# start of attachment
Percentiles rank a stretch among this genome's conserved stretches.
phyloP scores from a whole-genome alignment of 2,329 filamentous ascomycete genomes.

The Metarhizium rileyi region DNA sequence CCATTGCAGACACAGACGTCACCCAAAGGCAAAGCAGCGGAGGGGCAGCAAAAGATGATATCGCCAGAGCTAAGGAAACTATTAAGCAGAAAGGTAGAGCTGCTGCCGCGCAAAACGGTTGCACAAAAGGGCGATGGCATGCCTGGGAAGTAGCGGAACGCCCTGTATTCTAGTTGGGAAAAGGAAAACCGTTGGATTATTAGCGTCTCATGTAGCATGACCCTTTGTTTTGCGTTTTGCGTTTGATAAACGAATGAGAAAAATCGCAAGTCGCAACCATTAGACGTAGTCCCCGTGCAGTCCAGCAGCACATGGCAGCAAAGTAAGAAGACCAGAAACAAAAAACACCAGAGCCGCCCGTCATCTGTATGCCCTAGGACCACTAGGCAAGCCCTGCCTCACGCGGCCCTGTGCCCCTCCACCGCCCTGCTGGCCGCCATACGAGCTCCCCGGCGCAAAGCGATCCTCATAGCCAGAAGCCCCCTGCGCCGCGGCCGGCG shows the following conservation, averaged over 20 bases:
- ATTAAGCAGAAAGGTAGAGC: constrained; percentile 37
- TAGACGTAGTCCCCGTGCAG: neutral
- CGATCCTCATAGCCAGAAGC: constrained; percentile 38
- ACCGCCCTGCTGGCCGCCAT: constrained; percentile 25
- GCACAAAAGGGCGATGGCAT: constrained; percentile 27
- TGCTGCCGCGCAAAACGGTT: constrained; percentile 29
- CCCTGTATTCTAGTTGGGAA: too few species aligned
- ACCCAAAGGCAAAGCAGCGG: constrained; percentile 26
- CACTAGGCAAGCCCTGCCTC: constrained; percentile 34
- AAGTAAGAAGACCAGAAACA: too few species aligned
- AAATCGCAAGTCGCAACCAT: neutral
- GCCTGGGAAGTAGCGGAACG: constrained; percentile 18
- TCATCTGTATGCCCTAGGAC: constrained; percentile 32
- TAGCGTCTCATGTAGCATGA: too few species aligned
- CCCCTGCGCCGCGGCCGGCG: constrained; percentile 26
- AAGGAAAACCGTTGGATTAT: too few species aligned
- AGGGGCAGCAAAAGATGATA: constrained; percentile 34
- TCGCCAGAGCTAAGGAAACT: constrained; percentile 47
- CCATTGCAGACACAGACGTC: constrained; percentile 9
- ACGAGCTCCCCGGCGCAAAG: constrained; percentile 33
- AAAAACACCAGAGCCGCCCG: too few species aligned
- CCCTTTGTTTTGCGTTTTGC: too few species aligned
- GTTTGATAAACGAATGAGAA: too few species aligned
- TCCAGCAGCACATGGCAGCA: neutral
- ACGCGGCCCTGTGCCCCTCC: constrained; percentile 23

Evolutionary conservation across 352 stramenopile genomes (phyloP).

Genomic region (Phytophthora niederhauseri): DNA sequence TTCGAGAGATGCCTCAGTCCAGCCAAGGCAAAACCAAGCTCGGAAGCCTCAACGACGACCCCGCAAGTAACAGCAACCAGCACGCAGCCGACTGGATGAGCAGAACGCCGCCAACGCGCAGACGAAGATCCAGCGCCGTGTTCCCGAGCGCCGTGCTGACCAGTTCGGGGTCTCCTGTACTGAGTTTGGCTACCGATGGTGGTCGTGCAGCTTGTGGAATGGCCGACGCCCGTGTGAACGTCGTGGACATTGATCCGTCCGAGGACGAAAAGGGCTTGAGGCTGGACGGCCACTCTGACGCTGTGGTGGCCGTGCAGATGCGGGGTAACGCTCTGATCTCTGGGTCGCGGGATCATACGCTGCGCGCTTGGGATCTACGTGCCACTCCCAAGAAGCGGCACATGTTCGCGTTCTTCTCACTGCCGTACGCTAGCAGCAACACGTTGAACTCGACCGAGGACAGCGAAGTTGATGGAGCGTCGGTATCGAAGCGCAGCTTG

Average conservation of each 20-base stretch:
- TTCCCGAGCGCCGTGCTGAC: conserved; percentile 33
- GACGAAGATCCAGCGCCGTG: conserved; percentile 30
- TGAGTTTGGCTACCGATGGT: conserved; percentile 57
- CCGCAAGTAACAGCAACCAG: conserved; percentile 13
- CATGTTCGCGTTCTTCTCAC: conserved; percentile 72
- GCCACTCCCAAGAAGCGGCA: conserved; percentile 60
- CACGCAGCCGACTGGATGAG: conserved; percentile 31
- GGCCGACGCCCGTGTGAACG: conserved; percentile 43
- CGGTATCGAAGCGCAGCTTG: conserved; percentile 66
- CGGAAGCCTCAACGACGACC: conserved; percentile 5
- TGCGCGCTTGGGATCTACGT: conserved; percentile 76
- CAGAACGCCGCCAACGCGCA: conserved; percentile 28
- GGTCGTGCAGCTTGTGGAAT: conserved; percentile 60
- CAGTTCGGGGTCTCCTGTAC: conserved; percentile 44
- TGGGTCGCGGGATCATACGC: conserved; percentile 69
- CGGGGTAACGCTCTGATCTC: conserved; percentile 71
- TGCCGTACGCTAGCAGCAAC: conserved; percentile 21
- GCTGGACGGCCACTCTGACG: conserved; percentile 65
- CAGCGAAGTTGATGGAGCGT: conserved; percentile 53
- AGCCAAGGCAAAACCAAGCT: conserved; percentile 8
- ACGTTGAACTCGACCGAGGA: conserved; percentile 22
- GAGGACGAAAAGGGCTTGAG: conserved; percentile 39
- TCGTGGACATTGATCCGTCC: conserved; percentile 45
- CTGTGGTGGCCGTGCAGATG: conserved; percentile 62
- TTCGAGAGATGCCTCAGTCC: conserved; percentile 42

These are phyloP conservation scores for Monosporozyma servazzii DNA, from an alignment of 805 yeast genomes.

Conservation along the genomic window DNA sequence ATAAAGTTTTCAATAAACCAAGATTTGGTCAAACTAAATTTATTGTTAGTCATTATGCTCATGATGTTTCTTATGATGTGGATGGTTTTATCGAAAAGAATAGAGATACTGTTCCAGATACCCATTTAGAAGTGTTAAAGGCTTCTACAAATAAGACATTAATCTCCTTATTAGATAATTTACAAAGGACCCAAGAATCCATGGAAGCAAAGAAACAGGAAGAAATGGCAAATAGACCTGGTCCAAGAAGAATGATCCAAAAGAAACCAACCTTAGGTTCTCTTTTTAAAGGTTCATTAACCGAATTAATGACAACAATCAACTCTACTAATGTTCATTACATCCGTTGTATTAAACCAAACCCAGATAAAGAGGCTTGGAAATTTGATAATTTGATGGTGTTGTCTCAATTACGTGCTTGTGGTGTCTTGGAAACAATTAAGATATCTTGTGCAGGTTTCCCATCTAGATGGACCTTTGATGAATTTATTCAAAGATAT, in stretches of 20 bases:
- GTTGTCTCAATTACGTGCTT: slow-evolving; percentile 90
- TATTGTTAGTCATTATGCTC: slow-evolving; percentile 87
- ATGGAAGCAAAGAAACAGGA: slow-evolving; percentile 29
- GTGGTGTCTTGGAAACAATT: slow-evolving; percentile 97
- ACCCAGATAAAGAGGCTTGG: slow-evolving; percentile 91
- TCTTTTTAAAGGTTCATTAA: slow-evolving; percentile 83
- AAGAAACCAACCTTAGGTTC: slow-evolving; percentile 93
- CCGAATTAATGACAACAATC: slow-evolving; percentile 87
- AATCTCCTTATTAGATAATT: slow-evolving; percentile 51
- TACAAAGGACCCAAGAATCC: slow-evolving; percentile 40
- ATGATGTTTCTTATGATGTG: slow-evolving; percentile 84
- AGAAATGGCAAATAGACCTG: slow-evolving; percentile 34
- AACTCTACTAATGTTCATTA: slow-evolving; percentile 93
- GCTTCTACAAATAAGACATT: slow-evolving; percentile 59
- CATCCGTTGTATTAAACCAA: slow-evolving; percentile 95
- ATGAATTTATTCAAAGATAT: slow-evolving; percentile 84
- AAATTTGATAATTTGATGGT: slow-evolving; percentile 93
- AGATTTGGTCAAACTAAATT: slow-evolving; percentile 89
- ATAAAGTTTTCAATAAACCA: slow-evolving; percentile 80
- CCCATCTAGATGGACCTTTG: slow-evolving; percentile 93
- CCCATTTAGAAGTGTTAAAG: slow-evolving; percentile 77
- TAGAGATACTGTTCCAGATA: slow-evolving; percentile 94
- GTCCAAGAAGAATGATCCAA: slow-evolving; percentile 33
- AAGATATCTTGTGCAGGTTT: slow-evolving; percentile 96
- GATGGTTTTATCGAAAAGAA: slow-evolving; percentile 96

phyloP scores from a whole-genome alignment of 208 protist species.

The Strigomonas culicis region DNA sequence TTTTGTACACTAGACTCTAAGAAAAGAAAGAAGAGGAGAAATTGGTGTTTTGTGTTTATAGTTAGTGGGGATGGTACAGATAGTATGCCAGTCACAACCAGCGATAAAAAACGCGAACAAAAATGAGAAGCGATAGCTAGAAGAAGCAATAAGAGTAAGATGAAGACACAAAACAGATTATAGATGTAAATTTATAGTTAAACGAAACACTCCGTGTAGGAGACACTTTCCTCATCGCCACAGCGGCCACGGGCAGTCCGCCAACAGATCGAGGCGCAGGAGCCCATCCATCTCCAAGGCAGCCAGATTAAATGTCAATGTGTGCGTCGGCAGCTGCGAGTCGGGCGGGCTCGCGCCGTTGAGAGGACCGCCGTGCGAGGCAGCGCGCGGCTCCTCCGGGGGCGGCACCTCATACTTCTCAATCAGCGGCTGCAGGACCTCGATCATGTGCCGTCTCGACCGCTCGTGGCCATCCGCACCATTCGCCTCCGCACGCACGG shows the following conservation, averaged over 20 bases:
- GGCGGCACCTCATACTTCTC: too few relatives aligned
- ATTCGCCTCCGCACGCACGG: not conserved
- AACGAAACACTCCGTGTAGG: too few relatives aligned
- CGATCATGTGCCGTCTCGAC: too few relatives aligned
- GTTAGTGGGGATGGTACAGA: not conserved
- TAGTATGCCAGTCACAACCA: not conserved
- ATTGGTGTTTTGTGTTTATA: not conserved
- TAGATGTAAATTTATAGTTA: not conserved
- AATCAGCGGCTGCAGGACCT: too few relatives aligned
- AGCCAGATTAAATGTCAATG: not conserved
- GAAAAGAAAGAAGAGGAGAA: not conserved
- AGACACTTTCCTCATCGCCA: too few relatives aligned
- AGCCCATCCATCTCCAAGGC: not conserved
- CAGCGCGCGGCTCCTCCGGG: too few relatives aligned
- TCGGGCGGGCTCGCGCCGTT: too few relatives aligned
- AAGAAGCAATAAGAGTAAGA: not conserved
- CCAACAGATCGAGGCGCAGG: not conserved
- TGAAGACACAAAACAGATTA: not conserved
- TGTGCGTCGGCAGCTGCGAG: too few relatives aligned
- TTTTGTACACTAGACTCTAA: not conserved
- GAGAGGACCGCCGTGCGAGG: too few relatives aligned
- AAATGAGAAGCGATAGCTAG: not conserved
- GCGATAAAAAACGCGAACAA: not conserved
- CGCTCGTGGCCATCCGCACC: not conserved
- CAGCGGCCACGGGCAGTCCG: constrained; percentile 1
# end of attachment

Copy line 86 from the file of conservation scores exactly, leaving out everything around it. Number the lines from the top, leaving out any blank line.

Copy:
- GGCGGCACCTCATACTTCTC: too few relatives aligned